Feeling Fresh and Fruity
The leaves are falling in Hyde Park and Morrisons is stocking Christmas decorations, so winter must be on its way. It can be difficult to maintain a fresh, balanced diet during the colder months. Food just doesn’t last as long, which as a result increases food waste. The statistics are sobering with households in the UK producing 4.5 million tonnes of food waste each year. That amounts to 10 billion edible meals being thrown away.
This number is gradually falling with the average person wasting 7% less food this year than three years ago. Be a part of the change and take a gander at these quick tips.
- Use every last bit of freezer space.
Frozen berries are a godsend when making quick and easy smoothies; frozen vegetables often come pre-sliced and can be added to pasta, curries or whatever else takes your fancy. As they are picked at peak ripeness and frozen quickly afterwards, frozen fruit and vegetables retain the vast majority of their vitamins, minerals, and flavour. The long-lasting nature of frozen food helps to cut food waste.
- Get your bake on!
There’s more to life than banana bread. Try a quick and easy fruit bread (like this one) that’ll make any kitchen smell divine, or whip up a stir fry or casserole to use up your leftover vegetables.
- It’s ferment to be (get it?)
Gut health is very trendy right now, and nothing makes your gut happy like fermented food. The fermentation process enhances the natural, beneficial bacteria already in your food to aid digestion and turbocharge your immune system. All you need to get your ferment on is an airtight container and a few store cupboard ingredients. Why not try making kimchi?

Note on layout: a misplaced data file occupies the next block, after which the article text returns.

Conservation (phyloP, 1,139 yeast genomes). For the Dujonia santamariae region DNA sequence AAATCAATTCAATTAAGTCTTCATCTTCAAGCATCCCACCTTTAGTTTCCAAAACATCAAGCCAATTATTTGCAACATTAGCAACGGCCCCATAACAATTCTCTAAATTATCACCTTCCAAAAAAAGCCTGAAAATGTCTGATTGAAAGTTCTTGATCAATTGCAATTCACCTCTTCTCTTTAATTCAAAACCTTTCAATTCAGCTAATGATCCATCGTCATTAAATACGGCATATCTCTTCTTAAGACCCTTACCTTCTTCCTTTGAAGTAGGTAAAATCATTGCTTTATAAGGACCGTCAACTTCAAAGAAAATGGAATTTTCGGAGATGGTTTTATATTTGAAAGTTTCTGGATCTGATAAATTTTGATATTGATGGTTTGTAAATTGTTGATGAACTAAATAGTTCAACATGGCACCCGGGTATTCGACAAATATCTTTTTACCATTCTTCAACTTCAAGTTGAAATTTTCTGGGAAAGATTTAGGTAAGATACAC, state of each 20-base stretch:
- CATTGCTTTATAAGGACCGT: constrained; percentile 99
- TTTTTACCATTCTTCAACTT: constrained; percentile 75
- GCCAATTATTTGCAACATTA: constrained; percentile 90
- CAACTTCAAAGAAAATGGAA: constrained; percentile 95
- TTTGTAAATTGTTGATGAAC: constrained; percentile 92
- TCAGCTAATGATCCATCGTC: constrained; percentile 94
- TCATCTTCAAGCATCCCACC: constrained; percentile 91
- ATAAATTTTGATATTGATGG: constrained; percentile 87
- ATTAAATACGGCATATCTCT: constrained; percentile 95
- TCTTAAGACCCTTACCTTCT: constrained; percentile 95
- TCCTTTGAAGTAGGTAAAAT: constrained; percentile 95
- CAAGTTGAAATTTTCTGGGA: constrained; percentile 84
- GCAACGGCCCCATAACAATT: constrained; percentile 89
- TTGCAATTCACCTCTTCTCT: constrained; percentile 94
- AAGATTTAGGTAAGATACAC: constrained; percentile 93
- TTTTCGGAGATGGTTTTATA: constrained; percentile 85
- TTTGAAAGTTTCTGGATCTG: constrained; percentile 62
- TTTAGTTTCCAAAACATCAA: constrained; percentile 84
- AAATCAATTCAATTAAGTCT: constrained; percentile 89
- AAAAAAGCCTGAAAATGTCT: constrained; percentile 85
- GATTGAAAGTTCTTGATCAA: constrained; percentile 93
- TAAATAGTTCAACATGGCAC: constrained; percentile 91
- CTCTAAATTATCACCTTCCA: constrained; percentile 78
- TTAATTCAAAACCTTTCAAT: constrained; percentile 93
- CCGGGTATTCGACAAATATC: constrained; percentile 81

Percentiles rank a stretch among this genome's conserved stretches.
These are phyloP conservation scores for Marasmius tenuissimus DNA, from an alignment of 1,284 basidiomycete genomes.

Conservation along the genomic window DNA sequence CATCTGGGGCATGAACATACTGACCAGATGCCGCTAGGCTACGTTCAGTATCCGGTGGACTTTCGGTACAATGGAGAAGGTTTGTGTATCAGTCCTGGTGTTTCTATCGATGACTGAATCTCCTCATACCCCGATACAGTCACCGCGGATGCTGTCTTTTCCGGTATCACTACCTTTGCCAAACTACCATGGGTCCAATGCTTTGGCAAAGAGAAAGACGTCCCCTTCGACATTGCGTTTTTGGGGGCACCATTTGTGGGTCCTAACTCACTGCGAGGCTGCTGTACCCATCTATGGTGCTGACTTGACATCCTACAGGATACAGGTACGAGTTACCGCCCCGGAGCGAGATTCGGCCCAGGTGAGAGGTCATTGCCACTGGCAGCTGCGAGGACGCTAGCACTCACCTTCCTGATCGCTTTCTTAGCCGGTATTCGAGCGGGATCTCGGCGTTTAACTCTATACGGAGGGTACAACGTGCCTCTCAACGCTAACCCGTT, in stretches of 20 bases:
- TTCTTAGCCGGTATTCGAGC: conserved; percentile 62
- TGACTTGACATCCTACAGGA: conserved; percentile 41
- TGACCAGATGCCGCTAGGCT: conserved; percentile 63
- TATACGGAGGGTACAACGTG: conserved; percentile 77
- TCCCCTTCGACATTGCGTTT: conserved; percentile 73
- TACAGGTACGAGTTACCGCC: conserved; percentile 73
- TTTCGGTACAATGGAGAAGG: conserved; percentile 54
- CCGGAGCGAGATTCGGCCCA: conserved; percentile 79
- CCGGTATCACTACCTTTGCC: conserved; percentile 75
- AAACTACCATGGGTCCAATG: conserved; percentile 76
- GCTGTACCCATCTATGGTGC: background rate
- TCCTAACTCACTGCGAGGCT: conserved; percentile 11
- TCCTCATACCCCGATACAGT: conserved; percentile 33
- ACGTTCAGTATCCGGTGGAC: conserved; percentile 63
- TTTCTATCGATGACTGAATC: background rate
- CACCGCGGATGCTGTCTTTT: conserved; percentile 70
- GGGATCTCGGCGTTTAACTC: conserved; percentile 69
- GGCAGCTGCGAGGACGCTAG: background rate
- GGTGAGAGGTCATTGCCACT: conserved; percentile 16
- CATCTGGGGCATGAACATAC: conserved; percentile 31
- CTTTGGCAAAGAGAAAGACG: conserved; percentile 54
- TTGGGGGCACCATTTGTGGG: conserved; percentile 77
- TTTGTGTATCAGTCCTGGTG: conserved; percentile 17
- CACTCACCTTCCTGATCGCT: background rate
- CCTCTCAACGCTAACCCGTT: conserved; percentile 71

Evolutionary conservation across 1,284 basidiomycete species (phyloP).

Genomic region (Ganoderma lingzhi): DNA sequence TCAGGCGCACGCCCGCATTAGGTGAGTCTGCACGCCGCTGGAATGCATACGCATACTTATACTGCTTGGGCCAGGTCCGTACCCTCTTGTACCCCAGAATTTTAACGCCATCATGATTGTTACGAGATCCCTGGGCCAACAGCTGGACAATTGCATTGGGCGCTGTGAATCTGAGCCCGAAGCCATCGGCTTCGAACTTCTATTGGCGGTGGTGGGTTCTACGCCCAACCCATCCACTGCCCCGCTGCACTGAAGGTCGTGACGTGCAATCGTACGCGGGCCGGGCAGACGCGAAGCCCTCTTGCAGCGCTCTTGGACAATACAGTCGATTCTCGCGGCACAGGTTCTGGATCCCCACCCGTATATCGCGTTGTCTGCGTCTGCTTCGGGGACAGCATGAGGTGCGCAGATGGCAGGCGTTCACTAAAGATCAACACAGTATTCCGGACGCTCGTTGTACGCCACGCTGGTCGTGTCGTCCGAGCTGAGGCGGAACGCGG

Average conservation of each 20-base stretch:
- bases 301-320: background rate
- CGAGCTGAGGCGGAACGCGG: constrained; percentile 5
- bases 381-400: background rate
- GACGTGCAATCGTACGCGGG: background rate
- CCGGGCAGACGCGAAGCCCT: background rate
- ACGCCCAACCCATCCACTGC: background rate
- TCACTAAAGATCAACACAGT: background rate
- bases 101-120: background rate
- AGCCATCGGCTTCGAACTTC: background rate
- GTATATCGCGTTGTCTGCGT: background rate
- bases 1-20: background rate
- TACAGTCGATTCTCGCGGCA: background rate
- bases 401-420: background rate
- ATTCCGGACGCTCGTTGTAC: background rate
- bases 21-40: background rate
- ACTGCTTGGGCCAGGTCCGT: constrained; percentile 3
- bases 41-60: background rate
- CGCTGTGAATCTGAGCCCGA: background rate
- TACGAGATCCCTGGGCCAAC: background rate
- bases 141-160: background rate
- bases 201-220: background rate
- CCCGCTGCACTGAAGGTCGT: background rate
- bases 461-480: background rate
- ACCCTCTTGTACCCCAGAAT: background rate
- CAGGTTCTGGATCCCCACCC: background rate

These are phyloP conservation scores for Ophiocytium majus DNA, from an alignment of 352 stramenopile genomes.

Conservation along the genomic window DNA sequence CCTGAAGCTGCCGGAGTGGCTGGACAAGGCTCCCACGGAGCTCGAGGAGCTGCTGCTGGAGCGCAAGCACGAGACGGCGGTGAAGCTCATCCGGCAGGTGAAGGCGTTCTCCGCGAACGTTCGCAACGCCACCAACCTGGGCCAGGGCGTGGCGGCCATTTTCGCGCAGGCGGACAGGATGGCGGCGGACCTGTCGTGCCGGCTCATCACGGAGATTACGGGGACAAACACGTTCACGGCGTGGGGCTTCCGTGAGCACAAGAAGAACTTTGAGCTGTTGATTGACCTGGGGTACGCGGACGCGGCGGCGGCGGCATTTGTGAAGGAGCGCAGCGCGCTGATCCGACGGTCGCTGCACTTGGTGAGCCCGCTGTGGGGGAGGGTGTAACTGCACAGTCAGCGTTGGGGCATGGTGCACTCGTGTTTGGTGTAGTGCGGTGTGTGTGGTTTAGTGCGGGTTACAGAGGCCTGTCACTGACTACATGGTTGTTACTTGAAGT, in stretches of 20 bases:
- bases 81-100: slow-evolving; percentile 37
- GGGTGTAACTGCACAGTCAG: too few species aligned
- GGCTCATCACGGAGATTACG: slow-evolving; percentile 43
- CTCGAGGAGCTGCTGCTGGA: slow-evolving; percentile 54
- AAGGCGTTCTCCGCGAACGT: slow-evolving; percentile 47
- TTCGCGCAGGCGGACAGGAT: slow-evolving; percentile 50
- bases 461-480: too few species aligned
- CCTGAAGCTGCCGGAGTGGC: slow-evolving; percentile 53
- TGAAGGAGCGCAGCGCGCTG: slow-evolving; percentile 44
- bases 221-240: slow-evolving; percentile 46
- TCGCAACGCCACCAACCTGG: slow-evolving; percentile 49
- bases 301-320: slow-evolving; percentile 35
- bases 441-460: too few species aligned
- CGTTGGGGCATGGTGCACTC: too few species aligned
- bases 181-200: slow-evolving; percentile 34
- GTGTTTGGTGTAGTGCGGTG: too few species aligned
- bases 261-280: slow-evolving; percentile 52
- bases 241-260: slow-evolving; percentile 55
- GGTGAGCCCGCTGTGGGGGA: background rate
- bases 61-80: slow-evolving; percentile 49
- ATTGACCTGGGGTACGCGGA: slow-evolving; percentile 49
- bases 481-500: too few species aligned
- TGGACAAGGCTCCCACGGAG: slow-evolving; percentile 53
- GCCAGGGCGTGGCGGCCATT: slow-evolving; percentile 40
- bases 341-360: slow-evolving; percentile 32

- Eat seasonally
Next time you’re doing a big shop, choose foods that ripen during the cold months. Here are a few options to consider:
- Cabbage. High in fibre, antioxidants and vitamins, fresh cabbage will be available throughout the cold months. Try roasting it in the oven for something a little different, like cabbage wedges.
- Winter Squash. Squashes are a great source of Vitamin A, potassium and carotenoids (they’re the thing you find in carrots that make you see in the dark). They can last as long as 3 months if kept in the cupboard.
- Turnip. There’s a reason that turnips are a crucial part of the Animal Crossing economy: they last ages, they’re high in potassium, fibre and glucosinolates, and they’re oh-so versatile. Try subbing it for potato in this creamy mash.
- Citrus fruits, pomegranate and dark leafy greens are flown in from warmer climes, such as Spain. Although we all want to keep our air miles down, these are always an option if you’re concerned about staying healthy and eating fresh through the winter months.